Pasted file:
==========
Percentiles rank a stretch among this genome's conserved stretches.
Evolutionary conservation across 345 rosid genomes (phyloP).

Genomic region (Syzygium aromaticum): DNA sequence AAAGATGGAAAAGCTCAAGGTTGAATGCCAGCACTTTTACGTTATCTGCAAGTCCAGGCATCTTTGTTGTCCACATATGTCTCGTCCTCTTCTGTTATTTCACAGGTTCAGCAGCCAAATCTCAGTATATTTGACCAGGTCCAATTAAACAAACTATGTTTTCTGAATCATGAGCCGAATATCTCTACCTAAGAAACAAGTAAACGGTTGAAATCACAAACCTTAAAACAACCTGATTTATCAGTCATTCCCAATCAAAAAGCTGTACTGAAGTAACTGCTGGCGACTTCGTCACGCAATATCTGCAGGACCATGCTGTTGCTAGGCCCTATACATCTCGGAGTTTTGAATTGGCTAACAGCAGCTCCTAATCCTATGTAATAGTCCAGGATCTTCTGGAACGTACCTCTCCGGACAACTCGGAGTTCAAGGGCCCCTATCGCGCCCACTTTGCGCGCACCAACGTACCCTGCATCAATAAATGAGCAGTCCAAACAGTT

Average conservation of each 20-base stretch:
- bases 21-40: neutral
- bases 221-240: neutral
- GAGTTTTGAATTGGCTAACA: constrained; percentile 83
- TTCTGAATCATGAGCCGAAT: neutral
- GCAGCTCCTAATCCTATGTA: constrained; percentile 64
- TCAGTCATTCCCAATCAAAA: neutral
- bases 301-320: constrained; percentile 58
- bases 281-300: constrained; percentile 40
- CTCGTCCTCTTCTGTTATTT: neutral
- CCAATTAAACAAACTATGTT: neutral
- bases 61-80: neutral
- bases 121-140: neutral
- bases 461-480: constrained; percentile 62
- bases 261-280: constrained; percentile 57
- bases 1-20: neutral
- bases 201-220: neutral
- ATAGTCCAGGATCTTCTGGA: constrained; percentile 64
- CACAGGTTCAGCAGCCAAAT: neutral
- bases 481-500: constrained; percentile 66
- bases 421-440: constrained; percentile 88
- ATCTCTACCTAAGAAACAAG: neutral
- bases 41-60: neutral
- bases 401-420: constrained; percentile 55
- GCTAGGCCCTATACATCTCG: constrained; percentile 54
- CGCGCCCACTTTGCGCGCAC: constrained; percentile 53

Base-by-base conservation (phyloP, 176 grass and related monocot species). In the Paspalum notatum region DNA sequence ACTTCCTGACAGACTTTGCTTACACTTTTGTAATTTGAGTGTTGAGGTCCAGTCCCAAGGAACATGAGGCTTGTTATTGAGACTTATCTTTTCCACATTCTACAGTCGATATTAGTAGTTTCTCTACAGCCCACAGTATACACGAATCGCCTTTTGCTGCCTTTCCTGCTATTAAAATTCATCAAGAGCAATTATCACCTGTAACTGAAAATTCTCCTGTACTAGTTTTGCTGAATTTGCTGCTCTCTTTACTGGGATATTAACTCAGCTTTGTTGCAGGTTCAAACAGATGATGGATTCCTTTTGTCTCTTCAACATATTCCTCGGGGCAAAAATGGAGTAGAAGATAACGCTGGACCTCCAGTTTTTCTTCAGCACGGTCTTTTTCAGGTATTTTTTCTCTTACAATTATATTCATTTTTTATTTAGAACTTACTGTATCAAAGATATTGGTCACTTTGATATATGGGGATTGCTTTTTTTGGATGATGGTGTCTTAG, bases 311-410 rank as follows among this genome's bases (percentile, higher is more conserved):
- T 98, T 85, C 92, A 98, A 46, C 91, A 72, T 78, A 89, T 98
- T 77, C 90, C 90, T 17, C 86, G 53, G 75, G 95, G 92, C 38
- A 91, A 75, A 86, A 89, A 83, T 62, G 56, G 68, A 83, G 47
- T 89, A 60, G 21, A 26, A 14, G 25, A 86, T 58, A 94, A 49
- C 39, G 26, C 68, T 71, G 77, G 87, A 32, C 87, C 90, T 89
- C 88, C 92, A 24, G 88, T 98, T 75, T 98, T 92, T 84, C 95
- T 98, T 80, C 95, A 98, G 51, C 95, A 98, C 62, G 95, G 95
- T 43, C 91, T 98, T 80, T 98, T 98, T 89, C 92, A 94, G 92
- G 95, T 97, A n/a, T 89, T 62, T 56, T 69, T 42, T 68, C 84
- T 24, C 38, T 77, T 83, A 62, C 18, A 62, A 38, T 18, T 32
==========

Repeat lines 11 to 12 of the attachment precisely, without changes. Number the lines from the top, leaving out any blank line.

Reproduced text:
- bases 301-320: constrained; percentile 58
- bases 281-300: constrained; percentile 40